Impact of the Pandemic

“While many things are unclear during this time in our nation’s history, there is one thing that is not: this epidemic has further exacerbated inequities that have been there all along,” he wrote in May.

The new education secretary’s first task will be to help guide schools through the final phase of the pandemic. Biden has said he wants to see schools reopen and to give them the support they need to do so, including “clear, consistent, effective national guidelines.”

Those of us who know Dr. Cardona and have followed his career over the years know that he is the right man for that job.

  • Woody Exley

Diversity Has an Impact at Bridgeport Academy

Several years ago, the leadership of New Beginnings Family Academy placed a high priority on building a diverse staff.

The initiative has borne fruit as 53 percent of those who work directly with students are persons of color. This includes teachers, full-time teaching assistants, nurses and social workers.

What’s more, 57 percent of the school’s leaders are persons of color, including the director and the principals of the elementary and middle schools.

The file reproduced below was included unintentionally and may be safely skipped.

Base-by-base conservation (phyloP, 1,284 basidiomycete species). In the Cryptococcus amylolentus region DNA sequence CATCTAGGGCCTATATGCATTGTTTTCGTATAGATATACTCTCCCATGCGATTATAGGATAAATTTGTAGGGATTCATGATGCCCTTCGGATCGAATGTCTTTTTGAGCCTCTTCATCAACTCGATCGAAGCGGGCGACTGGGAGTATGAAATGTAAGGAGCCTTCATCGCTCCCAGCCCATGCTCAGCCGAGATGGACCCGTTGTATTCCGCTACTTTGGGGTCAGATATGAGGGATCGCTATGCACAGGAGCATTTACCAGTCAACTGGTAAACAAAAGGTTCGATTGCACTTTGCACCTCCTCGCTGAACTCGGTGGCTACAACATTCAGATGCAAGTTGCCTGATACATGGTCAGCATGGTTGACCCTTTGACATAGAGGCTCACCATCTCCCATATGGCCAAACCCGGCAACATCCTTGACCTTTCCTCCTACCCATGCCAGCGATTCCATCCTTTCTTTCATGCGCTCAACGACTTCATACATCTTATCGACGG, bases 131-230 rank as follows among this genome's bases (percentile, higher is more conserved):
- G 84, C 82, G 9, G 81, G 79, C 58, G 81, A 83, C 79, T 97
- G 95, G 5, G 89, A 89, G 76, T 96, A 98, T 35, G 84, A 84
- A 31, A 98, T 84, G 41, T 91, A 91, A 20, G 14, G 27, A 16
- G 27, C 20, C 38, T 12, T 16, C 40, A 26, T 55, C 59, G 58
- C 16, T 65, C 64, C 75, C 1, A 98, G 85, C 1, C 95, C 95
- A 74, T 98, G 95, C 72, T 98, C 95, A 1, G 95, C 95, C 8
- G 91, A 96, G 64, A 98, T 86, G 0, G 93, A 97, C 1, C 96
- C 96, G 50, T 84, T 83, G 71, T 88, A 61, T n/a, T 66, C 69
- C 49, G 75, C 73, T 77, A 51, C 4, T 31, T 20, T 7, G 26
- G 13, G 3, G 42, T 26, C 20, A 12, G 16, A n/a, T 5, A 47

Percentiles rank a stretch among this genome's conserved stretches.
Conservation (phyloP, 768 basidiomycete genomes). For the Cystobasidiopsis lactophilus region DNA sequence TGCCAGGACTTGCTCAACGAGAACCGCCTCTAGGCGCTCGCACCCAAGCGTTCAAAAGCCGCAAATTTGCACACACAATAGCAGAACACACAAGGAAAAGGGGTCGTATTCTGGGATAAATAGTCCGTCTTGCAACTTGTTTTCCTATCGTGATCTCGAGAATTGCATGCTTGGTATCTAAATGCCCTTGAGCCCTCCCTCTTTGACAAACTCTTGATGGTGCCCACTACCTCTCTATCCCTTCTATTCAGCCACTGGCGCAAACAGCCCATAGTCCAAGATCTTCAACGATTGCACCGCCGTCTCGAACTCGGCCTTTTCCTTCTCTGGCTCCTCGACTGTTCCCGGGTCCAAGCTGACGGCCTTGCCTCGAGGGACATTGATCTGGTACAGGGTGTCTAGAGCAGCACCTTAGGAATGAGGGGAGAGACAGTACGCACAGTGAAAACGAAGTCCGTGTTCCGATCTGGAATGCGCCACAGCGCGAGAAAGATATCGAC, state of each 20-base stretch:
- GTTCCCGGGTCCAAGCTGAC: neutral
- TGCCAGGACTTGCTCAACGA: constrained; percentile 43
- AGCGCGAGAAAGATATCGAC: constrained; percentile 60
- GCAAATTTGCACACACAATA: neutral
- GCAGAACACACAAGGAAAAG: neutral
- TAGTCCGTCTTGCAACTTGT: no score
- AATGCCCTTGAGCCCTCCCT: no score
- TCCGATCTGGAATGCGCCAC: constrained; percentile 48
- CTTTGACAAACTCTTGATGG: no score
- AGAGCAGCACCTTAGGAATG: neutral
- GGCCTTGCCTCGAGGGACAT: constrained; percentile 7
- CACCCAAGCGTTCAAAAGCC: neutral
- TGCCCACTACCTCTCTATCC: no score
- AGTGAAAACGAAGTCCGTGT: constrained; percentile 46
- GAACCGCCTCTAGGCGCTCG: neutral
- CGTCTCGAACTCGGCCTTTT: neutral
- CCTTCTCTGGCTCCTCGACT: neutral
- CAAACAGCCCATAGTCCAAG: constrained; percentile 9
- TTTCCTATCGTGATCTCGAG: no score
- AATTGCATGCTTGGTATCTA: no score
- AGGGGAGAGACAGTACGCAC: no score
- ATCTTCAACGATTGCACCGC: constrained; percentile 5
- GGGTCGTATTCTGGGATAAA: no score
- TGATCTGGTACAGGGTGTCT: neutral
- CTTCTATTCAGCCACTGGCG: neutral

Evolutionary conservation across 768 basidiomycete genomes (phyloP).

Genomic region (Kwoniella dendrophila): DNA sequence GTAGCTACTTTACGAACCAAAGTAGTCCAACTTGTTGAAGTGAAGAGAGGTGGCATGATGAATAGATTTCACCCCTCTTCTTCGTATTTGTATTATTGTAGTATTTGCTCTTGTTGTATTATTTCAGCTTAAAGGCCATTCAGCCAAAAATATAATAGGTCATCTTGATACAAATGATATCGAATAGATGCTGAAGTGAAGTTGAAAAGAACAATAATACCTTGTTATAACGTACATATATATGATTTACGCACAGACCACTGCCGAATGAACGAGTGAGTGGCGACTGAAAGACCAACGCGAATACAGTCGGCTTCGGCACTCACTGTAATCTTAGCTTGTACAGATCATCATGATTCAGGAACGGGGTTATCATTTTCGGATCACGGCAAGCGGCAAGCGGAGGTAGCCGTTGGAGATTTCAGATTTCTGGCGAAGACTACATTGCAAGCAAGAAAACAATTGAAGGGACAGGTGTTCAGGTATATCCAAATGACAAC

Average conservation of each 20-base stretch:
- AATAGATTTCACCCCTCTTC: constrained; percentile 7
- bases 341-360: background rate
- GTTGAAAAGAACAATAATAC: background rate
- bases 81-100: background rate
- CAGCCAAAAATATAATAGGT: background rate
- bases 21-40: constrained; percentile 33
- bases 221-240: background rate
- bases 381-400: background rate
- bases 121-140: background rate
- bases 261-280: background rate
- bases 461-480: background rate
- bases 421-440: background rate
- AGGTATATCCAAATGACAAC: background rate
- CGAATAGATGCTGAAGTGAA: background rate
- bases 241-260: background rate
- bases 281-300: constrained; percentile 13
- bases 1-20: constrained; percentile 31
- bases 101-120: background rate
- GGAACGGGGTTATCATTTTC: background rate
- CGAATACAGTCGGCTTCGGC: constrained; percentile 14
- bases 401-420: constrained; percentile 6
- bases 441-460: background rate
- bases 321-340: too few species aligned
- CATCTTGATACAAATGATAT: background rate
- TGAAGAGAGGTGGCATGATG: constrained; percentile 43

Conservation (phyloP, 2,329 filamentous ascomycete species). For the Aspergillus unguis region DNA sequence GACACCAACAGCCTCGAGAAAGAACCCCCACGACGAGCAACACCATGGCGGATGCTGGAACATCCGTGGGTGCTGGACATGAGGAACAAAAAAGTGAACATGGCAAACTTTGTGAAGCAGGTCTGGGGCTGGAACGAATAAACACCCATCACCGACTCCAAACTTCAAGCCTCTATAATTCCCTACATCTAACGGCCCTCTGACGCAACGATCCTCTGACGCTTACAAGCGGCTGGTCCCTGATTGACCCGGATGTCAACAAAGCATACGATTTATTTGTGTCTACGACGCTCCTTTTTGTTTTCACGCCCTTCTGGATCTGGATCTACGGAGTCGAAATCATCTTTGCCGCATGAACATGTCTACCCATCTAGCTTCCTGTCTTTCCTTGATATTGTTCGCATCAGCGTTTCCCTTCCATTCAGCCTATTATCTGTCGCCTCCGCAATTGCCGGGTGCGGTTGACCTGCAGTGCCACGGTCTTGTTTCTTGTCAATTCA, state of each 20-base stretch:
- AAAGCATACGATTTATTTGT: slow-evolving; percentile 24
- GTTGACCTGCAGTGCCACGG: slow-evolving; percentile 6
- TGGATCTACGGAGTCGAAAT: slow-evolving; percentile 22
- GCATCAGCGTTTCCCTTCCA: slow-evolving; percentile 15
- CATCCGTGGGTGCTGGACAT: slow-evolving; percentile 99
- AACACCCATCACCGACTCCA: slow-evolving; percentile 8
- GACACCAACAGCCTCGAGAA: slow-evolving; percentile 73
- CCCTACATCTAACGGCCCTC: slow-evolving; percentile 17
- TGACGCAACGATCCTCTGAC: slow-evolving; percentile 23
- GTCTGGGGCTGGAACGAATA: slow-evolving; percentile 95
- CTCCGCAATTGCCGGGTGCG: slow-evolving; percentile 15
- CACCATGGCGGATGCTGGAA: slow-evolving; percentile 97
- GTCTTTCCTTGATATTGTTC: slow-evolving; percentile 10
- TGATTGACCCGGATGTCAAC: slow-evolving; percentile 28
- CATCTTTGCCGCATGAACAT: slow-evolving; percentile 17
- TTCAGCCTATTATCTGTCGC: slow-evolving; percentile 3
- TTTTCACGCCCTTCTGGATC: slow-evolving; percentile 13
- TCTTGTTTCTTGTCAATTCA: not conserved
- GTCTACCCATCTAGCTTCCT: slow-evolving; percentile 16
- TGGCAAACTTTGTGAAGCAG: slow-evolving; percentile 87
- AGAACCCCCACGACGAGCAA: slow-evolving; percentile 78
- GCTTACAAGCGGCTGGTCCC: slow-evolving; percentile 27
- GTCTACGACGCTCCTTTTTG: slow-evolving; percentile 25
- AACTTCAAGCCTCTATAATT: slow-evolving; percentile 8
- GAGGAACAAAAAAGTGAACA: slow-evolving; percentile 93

The charter school in Bridgeport serves pre-kindergarten through eighth grade students. Ninety-five percent of the students are children of color, and most come from low-income families.

Ronelle Swagerty, director and CEO

“We set out to hire qualified adults who look like the children we serve and whose cultural competency ensures deep, meaningful relationships,” says Ronelle Swagerty, director and CEO.

Emotionally Responsive Model

“Our educational model emphasizes emotional responsiveness, and it helps to have those cultural competencies in the classroom so children feel connected,” she says. “Relationships are key. I’m not saying relationships can’t be developed by others, but it’s nice for children to see so many adults in school who look like them.”